Tip #4. When sending an email before the postal mail piece, send one of two follow-up emails before mailing the direct mail piece: one for those who opened the first email ("We Just Mailed You Our Benefits Package!") and one with a different message for those who didn't.Creative
Tip #1. It's especially smart to keep your colors, logos, photos and other images as similar as possible across all channels. Lifestyle imagery needs to be especially consistent. Include an image of the cover of the catalog/mail piece in the email to remind the recipient of what they've already seen -- but might still be hiding in a stack of mail.
Tip #2. Don't overlap copy too much between email and postal mail. "We typically recommend that two or three sentences be the same in both pieces," Mullen says. "If the email is going first, it should have very little copy and serve as the teaser for the DM piece. If the email is going second, the DM piece carries the bulk of the message and the mail should solidify those points and have a very strong call-to-action as well as a deadline to get people to act."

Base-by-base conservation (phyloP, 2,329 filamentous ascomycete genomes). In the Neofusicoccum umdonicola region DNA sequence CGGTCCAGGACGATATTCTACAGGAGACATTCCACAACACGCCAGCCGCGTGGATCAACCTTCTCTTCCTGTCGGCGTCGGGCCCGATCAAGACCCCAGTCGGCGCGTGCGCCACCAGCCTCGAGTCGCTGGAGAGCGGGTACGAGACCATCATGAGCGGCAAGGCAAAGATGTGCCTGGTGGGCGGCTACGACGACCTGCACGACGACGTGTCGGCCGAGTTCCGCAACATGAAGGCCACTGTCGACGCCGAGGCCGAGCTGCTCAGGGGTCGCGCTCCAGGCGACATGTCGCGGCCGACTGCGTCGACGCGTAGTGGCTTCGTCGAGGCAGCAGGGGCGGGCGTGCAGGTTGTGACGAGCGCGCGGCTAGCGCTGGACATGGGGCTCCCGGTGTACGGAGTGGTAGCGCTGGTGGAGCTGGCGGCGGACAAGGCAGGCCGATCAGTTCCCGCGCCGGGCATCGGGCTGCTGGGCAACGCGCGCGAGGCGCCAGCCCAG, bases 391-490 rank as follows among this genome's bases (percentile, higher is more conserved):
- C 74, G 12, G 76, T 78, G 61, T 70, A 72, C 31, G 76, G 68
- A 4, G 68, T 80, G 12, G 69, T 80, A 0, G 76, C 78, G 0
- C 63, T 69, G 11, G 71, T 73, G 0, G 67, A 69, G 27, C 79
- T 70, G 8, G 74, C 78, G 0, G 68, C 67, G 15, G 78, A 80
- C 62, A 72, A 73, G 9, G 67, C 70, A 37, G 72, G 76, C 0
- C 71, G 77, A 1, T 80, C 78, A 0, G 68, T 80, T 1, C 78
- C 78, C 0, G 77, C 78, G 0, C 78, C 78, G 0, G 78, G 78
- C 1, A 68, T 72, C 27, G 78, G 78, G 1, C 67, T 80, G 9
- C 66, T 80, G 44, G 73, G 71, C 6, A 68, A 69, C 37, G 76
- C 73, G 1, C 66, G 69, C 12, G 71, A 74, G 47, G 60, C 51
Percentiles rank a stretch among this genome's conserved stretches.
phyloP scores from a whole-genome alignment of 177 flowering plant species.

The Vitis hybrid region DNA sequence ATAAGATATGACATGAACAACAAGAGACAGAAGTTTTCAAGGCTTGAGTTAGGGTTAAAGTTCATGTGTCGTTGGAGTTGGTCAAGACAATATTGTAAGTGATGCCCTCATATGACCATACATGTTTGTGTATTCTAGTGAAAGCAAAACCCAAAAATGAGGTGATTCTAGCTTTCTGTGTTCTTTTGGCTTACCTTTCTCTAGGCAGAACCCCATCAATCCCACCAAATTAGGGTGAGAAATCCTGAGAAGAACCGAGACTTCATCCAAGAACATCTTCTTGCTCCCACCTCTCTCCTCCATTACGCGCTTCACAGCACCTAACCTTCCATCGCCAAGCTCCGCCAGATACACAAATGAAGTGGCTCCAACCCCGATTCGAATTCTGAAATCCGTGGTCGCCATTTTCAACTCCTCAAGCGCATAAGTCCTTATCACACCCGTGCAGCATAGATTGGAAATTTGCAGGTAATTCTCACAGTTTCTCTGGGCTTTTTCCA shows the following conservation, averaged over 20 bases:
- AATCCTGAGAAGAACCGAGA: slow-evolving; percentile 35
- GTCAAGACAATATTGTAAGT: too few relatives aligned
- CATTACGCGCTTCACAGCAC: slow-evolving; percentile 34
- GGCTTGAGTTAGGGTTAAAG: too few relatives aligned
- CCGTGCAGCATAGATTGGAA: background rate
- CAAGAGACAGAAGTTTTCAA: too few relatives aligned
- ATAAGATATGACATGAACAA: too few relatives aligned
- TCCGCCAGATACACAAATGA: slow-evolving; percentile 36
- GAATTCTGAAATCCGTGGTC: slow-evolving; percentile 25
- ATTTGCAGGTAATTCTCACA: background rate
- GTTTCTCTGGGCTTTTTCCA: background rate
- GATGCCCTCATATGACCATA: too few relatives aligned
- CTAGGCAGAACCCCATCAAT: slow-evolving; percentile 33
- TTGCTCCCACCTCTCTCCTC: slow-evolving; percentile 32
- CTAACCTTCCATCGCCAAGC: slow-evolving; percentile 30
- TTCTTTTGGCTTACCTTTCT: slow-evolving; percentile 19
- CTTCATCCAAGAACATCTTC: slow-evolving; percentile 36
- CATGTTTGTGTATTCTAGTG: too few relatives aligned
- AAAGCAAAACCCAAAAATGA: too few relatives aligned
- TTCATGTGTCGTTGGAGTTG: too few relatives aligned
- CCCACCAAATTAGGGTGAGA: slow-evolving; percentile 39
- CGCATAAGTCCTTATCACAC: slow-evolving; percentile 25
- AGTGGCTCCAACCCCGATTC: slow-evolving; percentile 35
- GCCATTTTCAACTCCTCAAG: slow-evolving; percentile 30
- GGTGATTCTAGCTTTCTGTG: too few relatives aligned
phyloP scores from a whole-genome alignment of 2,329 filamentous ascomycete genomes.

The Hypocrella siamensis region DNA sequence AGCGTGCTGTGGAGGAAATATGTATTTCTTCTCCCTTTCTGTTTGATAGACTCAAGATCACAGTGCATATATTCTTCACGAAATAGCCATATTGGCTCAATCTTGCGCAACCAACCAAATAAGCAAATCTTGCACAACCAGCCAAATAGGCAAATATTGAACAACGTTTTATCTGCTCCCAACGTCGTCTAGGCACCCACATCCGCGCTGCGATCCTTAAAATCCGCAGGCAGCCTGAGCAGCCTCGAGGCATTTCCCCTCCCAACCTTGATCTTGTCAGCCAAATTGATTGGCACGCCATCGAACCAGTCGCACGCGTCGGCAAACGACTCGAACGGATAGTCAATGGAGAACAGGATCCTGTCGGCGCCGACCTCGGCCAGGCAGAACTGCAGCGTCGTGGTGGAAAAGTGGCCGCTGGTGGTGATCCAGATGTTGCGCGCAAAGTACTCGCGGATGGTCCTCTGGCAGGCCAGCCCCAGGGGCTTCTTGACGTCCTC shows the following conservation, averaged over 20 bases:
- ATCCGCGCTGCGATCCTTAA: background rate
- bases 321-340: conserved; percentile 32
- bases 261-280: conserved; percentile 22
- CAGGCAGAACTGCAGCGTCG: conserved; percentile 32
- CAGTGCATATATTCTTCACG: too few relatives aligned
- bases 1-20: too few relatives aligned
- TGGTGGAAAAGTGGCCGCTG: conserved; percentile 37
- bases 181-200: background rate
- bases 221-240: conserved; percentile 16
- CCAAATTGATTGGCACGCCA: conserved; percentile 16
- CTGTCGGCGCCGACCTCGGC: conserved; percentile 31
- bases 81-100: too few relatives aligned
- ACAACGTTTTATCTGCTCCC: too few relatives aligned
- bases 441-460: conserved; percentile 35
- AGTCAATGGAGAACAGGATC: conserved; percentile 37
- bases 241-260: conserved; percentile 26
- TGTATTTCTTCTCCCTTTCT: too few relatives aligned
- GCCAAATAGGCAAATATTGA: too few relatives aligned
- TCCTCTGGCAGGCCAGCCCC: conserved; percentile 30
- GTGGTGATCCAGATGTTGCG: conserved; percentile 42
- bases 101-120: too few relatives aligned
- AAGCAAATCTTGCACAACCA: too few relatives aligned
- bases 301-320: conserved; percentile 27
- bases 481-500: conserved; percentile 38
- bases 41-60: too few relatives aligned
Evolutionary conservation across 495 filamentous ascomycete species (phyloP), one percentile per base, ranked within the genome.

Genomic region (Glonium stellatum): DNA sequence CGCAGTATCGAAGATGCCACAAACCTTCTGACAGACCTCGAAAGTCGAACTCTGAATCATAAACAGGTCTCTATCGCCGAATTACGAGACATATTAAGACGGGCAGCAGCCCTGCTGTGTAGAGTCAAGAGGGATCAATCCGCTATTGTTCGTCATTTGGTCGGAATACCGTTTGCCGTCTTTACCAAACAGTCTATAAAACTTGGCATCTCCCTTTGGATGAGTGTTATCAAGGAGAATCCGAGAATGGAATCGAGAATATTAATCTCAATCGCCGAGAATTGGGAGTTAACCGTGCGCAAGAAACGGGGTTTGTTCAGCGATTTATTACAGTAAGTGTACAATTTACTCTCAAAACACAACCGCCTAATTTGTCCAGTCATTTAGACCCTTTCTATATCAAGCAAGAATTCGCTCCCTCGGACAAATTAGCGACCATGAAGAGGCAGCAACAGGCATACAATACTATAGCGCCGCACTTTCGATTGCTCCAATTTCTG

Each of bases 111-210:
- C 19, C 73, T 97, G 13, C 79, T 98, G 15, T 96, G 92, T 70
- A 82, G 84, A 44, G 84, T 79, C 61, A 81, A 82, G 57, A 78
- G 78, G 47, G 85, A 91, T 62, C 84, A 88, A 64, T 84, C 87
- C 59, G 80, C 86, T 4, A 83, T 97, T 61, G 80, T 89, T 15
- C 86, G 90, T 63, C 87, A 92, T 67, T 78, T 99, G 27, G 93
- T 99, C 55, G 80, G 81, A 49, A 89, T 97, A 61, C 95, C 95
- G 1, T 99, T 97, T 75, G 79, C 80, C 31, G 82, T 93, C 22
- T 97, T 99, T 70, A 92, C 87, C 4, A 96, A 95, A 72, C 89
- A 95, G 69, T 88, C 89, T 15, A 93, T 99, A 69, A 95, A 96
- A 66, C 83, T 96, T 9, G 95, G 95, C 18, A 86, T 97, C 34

Tip #3. Of course, kick-butt design, copy, lists and timing are huge in terms of what results you'll get and are collectively more important than the size of the piece itself. Some catalogers, including Sundance Catalog, ProFlowers and Claire Burke, are finding that the slim-jim format works well with email/ecommerce.Disc Makers' A/B Prospecting Test
At Disc Makers, Sullivan and her team shared a catalog *requester* A/B email test that weighed a heavy copy approach vs a billboard look (see link to samples below). Even though the clickthrough rate was almost identical, the billboard version generated twice as many requests.
"The lesson is to focus on actually generating the catalog request vs trying to convey all the info in the catalog to the point where they don't need to request it," Sullivan says.Matchback System
For some old-school DMers, the subject of matchbacks might be a "Yeah, duh," but fresher faces need to know this stuff, too.